The filters 40, 42 are supported horizontally within the interior of the upper compartment 10 by a generally U-shaped primary filter support channel 44 and a U-shaped secondary filter support channel 46, respectively, which are mounted to the interior sides of the peripheral walls 12, 13, 14 and 15 so that the channels on adjoining walls meet at the corners of the upper compartment 10. The channels 44, 46 may be separate, or may be integrated together as shown in FIG. 3. The support channels 44, 46 preferably fit relatively snugly against the outer peripheral edges of the installed filters 40, 42 to establish a substantially air tight relationship between those peripheral edges and the peripheral walls of the upper compartment 10. Other means may be used to prevent the air stream from passing around the edges of the filters. For example, an air tight relationship may be established by a gasket.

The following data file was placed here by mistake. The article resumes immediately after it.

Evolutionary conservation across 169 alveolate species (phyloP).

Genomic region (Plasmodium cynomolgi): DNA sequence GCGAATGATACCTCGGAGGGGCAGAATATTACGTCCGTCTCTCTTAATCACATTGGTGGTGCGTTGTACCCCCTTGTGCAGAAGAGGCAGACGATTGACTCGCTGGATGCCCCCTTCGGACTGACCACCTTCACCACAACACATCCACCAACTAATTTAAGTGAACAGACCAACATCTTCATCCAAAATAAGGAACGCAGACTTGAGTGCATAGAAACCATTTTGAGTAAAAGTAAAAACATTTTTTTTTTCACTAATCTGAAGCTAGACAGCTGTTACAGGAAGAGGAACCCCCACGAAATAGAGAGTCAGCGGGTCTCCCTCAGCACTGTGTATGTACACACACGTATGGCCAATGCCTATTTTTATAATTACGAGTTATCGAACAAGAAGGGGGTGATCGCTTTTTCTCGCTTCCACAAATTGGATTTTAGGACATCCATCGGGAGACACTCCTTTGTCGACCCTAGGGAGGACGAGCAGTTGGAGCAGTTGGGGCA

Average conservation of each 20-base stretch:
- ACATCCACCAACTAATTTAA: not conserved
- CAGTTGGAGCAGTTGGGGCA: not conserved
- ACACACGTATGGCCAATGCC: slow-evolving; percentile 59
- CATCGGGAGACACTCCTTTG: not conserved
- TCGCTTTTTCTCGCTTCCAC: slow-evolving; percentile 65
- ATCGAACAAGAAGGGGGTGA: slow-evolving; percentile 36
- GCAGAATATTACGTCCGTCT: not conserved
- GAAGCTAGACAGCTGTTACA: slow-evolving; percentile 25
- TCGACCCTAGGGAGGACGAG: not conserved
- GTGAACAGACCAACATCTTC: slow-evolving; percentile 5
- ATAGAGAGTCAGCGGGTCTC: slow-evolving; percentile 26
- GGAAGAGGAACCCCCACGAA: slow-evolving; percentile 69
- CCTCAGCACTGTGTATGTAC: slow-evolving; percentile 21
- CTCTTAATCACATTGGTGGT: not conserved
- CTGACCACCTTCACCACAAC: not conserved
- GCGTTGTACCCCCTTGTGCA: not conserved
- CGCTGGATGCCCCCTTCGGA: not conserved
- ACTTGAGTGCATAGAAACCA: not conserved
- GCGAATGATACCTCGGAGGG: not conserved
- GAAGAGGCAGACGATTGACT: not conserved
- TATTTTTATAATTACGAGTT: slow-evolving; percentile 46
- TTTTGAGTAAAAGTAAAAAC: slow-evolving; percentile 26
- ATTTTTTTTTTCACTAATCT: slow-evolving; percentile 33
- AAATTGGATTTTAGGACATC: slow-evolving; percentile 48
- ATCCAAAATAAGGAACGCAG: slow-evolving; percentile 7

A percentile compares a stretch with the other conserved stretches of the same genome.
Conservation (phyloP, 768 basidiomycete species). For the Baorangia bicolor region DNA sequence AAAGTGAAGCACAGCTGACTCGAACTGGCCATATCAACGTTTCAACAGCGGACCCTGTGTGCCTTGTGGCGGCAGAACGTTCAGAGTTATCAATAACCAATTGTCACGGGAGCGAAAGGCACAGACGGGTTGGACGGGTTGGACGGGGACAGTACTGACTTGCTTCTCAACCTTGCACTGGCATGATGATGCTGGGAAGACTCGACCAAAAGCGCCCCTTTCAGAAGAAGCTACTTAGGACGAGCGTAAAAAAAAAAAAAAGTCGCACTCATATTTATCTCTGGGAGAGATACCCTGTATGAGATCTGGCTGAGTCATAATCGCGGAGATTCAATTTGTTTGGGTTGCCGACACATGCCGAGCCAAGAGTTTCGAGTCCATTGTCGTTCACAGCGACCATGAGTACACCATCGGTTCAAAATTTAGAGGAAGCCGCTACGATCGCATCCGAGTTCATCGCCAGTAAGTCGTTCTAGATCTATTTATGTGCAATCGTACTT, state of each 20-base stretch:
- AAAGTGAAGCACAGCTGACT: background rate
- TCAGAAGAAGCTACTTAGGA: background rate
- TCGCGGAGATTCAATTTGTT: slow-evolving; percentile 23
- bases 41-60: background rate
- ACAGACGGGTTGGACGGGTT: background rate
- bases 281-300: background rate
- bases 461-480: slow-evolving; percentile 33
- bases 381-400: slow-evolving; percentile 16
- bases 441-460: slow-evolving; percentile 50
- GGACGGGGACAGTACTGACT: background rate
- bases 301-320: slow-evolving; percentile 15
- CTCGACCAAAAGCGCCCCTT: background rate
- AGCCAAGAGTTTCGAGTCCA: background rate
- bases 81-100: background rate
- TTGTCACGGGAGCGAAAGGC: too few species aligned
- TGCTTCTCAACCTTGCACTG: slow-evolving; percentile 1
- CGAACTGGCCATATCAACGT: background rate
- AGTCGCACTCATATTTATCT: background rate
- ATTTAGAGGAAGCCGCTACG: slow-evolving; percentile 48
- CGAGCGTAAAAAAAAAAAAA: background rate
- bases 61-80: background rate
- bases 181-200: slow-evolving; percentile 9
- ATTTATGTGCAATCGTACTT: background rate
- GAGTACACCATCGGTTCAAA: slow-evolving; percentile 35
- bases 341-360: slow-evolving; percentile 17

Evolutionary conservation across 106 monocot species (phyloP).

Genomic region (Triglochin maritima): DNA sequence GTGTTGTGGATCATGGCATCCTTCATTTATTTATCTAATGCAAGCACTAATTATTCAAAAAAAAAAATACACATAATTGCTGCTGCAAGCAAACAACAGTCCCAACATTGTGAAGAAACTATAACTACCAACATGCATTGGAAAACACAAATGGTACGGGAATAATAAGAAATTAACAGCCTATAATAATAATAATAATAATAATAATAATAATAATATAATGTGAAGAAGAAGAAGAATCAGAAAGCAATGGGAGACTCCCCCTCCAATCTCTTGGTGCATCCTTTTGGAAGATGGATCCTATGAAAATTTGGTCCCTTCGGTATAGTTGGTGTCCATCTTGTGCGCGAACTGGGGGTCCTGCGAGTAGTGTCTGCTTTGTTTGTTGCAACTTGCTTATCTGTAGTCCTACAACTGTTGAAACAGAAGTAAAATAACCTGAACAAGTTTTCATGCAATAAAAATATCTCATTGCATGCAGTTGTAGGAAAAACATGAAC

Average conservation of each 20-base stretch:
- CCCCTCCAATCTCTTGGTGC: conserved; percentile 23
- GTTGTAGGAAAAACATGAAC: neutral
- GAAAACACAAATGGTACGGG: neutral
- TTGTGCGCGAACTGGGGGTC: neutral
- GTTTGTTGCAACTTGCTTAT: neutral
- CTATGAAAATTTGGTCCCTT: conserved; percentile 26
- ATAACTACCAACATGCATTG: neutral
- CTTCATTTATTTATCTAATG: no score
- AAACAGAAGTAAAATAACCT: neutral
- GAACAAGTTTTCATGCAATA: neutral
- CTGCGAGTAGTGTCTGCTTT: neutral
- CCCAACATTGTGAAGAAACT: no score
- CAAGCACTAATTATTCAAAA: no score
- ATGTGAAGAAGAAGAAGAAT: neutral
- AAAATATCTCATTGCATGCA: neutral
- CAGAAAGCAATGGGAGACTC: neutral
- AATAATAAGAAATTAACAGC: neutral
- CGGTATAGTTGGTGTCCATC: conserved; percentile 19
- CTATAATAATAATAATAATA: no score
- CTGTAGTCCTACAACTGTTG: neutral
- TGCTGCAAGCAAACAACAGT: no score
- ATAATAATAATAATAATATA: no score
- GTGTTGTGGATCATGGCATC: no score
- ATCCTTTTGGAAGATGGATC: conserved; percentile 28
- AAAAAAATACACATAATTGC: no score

A support grid 48 (shown in FIG. 1) located adjacent to the bottom surface of the secondary filter 42 is a preferable, but not essential, feature which helps support the weight of the filters across the throat opening 26. The grid 48 may be integrated into a removable filter cartridge but optionally may be mounted to the throat plate 24 as a support structure.
A significant feature of the invention is the filter replacement access opening 50, shown in FIG. 1. The access opening 50 facilitates and simplifies the periodic removal and replacement of dirty air filters without disturbing the lighting assembly 58 or requiring other disassembly steps for the housing. Disassembly steps are not easily performed while an air filtering fixture is in a suspended condition for use. The-access opening 50 is formed in one of the peripheral walls (e.g., end wall 14) of the upper compartment 10 so as to be in substantial alignment with the support channels 44, 46 inside the housing. This arrangement permits the filters 40, 42 to be easily slid out of the channels 44, 46 through the opening 50 for inspection and replacement.